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#326 2014-01-15 03:28:39

bobbym
Administrator

Offline

Re: Probability problem.

Hi;


In mathematics, you don't understand things. You just get used to them.
I have the result, but I do not yet know how to get it.
All physicists, and a good many quite respectable mathematicians are contemptuous about proof.
 

#327 2014-01-15 03:43:07

gAr
Star Member

Online

Re: Probability problem.

Hi,


"Believe nothing, no matter where you read it, or who said it, no matter if I have said it, unless it agrees with your own reason and your own common sense"  - Buddha?

"Data! Data! Data!" he cried impatiently. "I can't make bricks without clay."
 

#328 2014-01-15 03:48:13

bobbym
Administrator

Offline

Re: Probability problem.

Hi;


In mathematics, you don't understand things. You just get used to them.
I have the result, but I do not yet know how to get it.
All physicists, and a good many quite respectable mathematicians are contemptuous about proof.
 

#329 2014-01-15 04:00:46

gAr
Star Member

Online

Re: Probability problem.


"Believe nothing, no matter where you read it, or who said it, no matter if I have said it, unless it agrees with your own reason and your own common sense"  - Buddha?

"Data! Data! Data!" he cried impatiently. "I can't make bricks without clay."
 

#330 2014-01-15 04:05:38

bobbym
Administrator

Offline

Re: Probability problem.


In mathematics, you don't understand things. You just get used to them.
I have the result, but I do not yet know how to get it.
All physicists, and a good many quite respectable mathematicians are contemptuous about proof.
 

#331 2014-01-15 04:16:02

gAr
Star Member

Online

Re: Probability problem.


"Believe nothing, no matter where you read it, or who said it, no matter if I have said it, unless it agrees with your own reason and your own common sense"  - Buddha?

"Data! Data! Data!" he cried impatiently. "I can't make bricks without clay."
 

#332 2014-01-15 04:18:05

bobbym
Administrator

Offline

Re: Probability problem.


In mathematics, you don't understand things. You just get used to them.
I have the result, but I do not yet know how to get it.
All physicists, and a good many quite respectable mathematicians are contemptuous about proof.
 

#333 2014-01-15 04:24:38

gAr
Star Member

Online

Re: Probability problem.


"Believe nothing, no matter where you read it, or who said it, no matter if I have said it, unless it agrees with your own reason and your own common sense"  - Buddha?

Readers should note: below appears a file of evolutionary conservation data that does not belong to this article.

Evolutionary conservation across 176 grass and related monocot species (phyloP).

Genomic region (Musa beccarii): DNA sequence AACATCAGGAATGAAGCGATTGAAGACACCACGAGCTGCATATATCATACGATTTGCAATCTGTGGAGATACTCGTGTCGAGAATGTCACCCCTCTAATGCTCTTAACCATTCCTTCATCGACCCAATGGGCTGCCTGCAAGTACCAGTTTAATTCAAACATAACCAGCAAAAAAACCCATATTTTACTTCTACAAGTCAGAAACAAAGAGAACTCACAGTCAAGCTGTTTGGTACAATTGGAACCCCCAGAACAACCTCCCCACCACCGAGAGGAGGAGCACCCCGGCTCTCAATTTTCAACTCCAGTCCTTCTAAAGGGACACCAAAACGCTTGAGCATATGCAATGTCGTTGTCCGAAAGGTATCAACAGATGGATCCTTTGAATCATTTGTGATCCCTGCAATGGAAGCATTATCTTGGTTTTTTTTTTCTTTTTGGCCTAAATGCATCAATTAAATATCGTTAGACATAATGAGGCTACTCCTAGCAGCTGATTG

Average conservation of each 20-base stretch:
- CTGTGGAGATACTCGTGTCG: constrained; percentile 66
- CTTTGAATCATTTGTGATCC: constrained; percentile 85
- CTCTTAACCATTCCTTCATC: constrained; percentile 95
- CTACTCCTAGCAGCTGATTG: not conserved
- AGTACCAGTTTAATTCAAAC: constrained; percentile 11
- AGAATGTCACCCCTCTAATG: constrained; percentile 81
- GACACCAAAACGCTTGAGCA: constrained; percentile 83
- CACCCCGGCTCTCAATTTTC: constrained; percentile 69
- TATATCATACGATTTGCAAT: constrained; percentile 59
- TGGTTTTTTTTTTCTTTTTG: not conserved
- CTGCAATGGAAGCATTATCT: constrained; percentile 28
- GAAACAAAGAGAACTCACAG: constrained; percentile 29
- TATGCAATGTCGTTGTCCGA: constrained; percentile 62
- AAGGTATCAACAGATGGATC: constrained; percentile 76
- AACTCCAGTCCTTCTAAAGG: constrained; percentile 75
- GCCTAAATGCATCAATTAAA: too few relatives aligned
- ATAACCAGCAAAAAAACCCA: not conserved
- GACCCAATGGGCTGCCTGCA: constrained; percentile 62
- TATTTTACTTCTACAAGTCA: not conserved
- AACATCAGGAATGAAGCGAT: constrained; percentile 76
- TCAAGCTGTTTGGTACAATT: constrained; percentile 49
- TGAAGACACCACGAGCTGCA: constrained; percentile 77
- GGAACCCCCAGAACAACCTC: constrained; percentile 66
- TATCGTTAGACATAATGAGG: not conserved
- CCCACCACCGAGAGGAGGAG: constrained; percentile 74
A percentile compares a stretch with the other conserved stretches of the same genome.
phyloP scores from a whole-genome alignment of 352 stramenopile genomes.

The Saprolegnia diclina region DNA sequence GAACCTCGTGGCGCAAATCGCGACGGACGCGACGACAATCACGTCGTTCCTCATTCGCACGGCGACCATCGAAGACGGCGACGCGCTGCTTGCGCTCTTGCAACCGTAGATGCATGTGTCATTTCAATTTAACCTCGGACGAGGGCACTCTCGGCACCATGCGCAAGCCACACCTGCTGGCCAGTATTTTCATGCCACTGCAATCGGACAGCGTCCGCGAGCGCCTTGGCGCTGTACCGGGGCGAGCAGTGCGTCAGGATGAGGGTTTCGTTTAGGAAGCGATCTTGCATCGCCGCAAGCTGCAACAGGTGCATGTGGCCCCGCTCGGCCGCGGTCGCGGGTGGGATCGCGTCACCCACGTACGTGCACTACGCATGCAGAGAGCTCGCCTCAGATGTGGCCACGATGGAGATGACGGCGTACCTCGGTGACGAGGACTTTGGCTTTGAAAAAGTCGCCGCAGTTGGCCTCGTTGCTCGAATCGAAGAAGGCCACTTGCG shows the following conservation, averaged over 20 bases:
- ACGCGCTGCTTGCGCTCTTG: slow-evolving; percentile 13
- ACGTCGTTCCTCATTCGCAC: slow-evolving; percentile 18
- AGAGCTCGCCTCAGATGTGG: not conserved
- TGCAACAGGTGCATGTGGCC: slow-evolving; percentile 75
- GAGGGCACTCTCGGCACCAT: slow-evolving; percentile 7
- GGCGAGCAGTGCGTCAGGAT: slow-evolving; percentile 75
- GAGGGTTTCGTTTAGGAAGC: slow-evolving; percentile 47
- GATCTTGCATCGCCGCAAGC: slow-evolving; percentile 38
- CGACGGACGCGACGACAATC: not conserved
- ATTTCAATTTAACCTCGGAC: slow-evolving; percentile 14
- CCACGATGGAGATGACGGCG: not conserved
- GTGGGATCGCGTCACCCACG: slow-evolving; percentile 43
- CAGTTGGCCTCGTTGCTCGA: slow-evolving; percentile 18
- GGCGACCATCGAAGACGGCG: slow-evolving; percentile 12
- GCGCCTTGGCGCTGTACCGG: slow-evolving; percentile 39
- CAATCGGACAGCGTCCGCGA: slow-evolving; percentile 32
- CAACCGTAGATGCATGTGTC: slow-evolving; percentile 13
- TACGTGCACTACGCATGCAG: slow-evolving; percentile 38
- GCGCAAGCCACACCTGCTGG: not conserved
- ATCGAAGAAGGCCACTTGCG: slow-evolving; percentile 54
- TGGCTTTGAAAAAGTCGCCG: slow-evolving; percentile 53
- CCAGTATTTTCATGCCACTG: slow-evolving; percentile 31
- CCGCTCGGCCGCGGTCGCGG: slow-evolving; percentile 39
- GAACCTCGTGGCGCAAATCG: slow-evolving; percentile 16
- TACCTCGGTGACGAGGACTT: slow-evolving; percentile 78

"Data! Data! Data!" he cried impatiently. "I can't make bricks without clay."
 

#334 2014-01-15 04:29:38

bobbym
Administrator

Offline

Re: Probability problem.


In mathematics, you don't understand things. You just get used to them.
I have the result, but I do not yet know how to get it.
All physicists, and a good many quite respectable mathematicians are contemptuous about proof.
 

#335 2014-01-15 04:39:11

gAr
Star Member

Online

Re: Probability problem.


"Believe nothing, no matter where you read it, or who said it, no matter if I have said it, unless it agrees with your own reason and your own common sense"  - Buddha?

"Data! Data! Data!" he cried impatiently. "I can't make bricks without clay."
 

#336 2014-01-15 04:41:36

bobbym
Administrator

Offline

Re: Probability problem.

Hi;


In mathematics, you don't understand things. You just get used to them.
I have the result, but I do not yet know how to get it.
All physicists, and a good many quite respectable mathematicians are contemptuous about proof.
 

#337 2014-01-15 04:46:52

gAr
Star Member

Online

Re: Probability problem.


"Believe nothing, no matter where you read it, or who said it, no matter if I have said it, unless it agrees with your own reason and your own common sense"  - Buddha?

"Data! Data! Data!" he cried impatiently. "I can't make bricks without clay."
 

#338 2014-01-15 04:50:37

bobbym
Administrator

Offline

Re: Probability problem.


In mathematics, you don't understand things. You just get used to them.
I have the result, but I do not yet know how to get it.
All physicists, and a good many quite respectable mathematicians are contemptuous about proof.
 

#339 2014-01-15 04:53:21

gAr
Star Member

Online

Re: Probability problem.


"Believe nothing, no matter where you read it, or who said it, no matter if I have said it, unless it agrees with your own reason and your own common sense"  - Buddha?

"Data! Data! Data!" he cried impatiently. "I can't make bricks without clay."
 

#340 2014-01-15 04:57:34